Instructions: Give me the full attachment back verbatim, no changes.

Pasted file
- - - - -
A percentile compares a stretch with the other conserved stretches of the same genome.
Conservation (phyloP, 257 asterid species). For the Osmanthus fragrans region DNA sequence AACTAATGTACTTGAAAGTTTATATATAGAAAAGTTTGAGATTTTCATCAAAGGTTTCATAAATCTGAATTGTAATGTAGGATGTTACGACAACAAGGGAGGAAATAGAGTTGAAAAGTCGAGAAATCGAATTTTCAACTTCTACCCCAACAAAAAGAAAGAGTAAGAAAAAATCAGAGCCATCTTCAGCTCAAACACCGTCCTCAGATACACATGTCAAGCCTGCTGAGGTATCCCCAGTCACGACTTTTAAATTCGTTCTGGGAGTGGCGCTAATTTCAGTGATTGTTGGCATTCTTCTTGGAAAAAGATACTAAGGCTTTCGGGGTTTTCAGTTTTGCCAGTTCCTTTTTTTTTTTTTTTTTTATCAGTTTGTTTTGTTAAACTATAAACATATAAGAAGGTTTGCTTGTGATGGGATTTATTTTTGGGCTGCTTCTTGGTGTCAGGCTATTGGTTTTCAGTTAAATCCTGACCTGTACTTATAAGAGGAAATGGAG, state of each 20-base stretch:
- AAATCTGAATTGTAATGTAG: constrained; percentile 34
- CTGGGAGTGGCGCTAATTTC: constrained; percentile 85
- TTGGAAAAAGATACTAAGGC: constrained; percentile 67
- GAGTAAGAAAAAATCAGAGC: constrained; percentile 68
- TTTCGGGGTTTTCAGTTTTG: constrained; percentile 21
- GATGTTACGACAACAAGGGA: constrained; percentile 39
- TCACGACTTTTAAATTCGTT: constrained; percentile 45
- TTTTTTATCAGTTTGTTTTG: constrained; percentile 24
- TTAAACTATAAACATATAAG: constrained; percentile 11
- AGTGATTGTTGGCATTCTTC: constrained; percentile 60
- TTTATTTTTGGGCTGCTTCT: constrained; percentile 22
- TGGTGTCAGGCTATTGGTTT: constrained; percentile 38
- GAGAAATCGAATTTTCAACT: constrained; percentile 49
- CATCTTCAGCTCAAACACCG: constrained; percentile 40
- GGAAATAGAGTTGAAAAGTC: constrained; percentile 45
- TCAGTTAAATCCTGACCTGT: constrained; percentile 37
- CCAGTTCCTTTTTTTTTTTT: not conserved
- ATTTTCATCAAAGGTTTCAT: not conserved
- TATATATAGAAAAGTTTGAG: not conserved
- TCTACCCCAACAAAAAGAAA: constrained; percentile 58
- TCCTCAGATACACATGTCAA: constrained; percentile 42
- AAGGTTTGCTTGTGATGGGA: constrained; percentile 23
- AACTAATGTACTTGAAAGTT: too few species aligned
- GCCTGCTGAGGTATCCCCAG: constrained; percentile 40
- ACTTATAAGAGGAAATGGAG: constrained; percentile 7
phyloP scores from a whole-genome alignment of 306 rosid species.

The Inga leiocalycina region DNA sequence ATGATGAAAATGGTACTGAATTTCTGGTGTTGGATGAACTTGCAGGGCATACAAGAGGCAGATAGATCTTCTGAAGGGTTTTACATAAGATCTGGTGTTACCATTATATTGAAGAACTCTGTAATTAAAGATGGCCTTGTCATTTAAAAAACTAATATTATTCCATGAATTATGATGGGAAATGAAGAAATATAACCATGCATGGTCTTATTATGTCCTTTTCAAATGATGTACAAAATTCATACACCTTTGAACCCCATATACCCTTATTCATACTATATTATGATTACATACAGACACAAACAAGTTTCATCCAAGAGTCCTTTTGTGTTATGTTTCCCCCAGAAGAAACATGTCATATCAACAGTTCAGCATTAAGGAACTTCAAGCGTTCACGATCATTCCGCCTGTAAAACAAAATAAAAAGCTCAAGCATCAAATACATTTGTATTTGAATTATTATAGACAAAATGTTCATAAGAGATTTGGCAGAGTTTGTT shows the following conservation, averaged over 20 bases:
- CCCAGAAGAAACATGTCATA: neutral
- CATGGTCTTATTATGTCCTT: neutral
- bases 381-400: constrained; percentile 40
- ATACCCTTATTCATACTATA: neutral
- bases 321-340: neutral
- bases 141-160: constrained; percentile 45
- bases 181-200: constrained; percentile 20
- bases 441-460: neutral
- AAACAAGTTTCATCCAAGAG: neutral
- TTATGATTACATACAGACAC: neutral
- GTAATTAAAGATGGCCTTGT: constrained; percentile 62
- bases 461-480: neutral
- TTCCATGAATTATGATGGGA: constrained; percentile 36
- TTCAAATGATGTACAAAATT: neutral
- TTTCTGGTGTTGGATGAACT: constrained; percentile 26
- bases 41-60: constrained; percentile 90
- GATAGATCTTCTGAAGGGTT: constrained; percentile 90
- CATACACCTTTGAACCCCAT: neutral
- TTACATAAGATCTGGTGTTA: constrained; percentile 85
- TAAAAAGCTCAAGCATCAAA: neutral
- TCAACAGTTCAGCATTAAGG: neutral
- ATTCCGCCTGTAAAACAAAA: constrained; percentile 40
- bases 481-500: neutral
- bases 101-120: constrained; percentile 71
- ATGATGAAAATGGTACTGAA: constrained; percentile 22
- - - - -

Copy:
A percentile compares a stretch with the other conserved stretches of the same genome.
Conservation (phyloP, 257 asterid species). For the Osmanthus fragrans region DNA sequence AACTAATGTACTTGAAAGTTTATATATAGAAAAGTTTGAGATTTTCATCAAAGGTTTCATAAATCTGAATTGTAATGTAGGATGTTACGACAACAAGGGAGGAAATAGAGTTGAAAAGTCGAGAAATCGAATTTTCAACTTCTACCCCAACAAAAAGAAAGAGTAAGAAAAAATCAGAGCCATCTTCAGCTCAAACACCGTCCTCAGATACACATGTCAAGCCTGCTGAGGTATCCCCAGTCACGACTTTTAAATTCGTTCTGGGAGTGGCGCTAATTTCAGTGATTGTTGGCATTCTTCTTGGAAAAAGATACTAAGGCTTTCGGGGTTTTCAGTTTTGCCAGTTCCTTTTTTTTTTTTTTTTTTATCAGTTTGTTTTGTTAAACTATAAACATATAAGAAGGTTTGCTTGTGATGGGATTTATTTTTGGGCTGCTTCTTGGTGTCAGGCTATTGGTTTTCAGTTAAATCCTGACCTGTACTTATAAGAGGAAATGGAG, state of each 20-base stretch:
- AAATCTGAATTGTAATGTAG: constrained; percentile 34
- CTGGGAGTGGCGCTAATTTC: constrained; percentile 85
- TTGGAAAAAGATACTAAGGC: constrained; percentile 67
- GAGTAAGAAAAAATCAGAGC: constrained; percentile 68
- TTTCGGGGTTTTCAGTTTTG: constrained; percentile 21
- GATGTTACGACAACAAGGGA: constrained; percentile 39
- TCACGACTTTTAAATTCGTT: constrained; percentile 45
- TTTTTTATCAGTTTGTTTTG: constrained; percentile 24
- TTAAACTATAAACATATAAG: constrained; percentile 11
- AGTGATTGTTGGCATTCTTC: constrained; percentile 60
- TTTATTTTTGGGCTGCTTCT: constrained; percentile 22
- TGGTGTCAGGCTATTGGTTT: constrained; percentile 38
- GAGAAATCGAATTTTCAACT: constrained; percentile 49
- CATCTTCAGCTCAAACACCG: constrained; percentile 40
- GGAAATAGAGTTGAAAAGTC: constrained; percentile 45
- TCAGTTAAATCCTGACCTGT: constrained; percentile 37
- CCAGTTCCTTTTTTTTTTTT: not conserved
- ATTTTCATCAAAGGTTTCAT: not conserved
- TATATATAGAAAAGTTTGAG: not conserved
- TCTACCCCAACAAAAAGAAA: constrained; percentile 58
- TCCTCAGATACACATGTCAA: constrained; percentile 42
- AAGGTTTGCTTGTGATGGGA: constrained; percentile 23
- AACTAATGTACTTGAAAGTT: too few species aligned
- GCCTGCTGAGGTATCCCCAG: constrained; percentile 40
- ACTTATAAGAGGAAATGGAG: constrained; percentile 7
phyloP scores from a whole-genome alignment of 306 rosid species.

The Inga leiocalycina region DNA sequence ATGATGAAAATGGTACTGAATTTCTGGTGTTGGATGAACTTGCAGGGCATACAAGAGGCAGATAGATCTTCTGAAGGGTTTTACATAAGATCTGGTGTTACCATTATATTGAAGAACTCTGTAATTAAAGATGGCCTTGTCATTTAAAAAACTAATATTATTCCATGAATTATGATGGGAAATGAAGAAATATAACCATGCATGGTCTTATTATGTCCTTTTCAAATGATGTACAAAATTCATACACCTTTGAACCCCATATACCCTTATTCATACTATATTATGATTACATACAGACACAAACAAGTTTCATCCAAGAGTCCTTTTGTGTTATGTTTCCCCCAGAAGAAACATGTCATATCAACAGTTCAGCATTAAGGAACTTCAAGCGTTCACGATCATTCCGCCTGTAAAACAAAATAAAAAGCTCAAGCATCAAATACATTTGTATTTGAATTATTATAGACAAAATGTTCATAAGAGATTTGGCAGAGTTTGTT shows the following conservation, averaged over 20 bases:
- CCCAGAAGAAACATGTCATA: neutral
- CATGGTCTTATTATGTCCTT: neutral
- bases 381-400: constrained; percentile 40
- ATACCCTTATTCATACTATA: neutral
- bases 321-340: neutral
- bases 141-160: constrained; percentile 45
- bases 181-200: constrained; percentile 20
- bases 441-460: neutral
- AAACAAGTTTCATCCAAGAG: neutral
- TTATGATTACATACAGACAC: neutral
- GTAATTAAAGATGGCCTTGT: constrained; percentile 62
- bases 461-480: neutral
- TTCCATGAATTATGATGGGA: constrained; percentile 36
- TTCAAATGATGTACAAAATT: neutral
- TTTCTGGTGTTGGATGAACT: constrained; percentile 26
- bases 41-60: constrained; percentile 90
- GATAGATCTTCTGAAGGGTT: constrained; percentile 90
- CATACACCTTTGAACCCCAT: neutral
- TTACATAAGATCTGGTGTTA: constrained; percentile 85
- TAAAAAGCTCAAGCATCAAA: neutral
- TCAACAGTTCAGCATTAAGG: neutral
- ATTCCGCCTGTAAAACAAAA: constrained; percentile 40
- bases 481-500: neutral
- bases 101-120: constrained; percentile 71
- ATGATGAAAATGGTACTGAA: constrained; percentile 22